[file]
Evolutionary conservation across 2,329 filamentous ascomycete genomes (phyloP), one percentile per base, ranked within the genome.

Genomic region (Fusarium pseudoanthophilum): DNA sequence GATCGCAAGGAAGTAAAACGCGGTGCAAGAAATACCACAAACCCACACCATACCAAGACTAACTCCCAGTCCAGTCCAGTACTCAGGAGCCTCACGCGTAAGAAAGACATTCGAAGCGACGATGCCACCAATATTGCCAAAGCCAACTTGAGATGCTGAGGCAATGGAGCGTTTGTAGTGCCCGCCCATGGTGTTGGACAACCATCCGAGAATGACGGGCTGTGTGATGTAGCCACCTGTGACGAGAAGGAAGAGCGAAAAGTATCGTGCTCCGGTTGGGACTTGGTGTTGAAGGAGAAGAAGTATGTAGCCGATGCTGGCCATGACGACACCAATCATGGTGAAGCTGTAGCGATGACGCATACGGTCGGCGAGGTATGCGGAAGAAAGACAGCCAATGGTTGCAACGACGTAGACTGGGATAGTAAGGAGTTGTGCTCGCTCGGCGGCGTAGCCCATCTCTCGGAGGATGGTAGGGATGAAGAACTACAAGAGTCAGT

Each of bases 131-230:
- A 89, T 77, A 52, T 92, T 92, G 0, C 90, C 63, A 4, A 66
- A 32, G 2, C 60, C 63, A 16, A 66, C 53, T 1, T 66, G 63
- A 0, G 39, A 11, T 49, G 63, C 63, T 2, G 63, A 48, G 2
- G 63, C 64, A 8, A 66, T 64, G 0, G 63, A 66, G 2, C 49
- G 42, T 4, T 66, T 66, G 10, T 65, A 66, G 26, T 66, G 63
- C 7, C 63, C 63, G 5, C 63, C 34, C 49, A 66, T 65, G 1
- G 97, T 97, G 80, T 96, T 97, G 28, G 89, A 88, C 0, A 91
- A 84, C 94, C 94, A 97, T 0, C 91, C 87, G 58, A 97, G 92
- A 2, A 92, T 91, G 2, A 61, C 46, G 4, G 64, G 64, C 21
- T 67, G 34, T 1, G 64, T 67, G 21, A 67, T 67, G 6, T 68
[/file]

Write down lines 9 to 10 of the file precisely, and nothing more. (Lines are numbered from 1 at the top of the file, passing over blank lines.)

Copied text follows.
- C 7, C 63, C 63, G 5, C 63, C 34, C 49, A 66, T 65, G 1
- G 97, T 97, G 80, T 96, T 97, G 28, G 89, A 88, C 0, A 91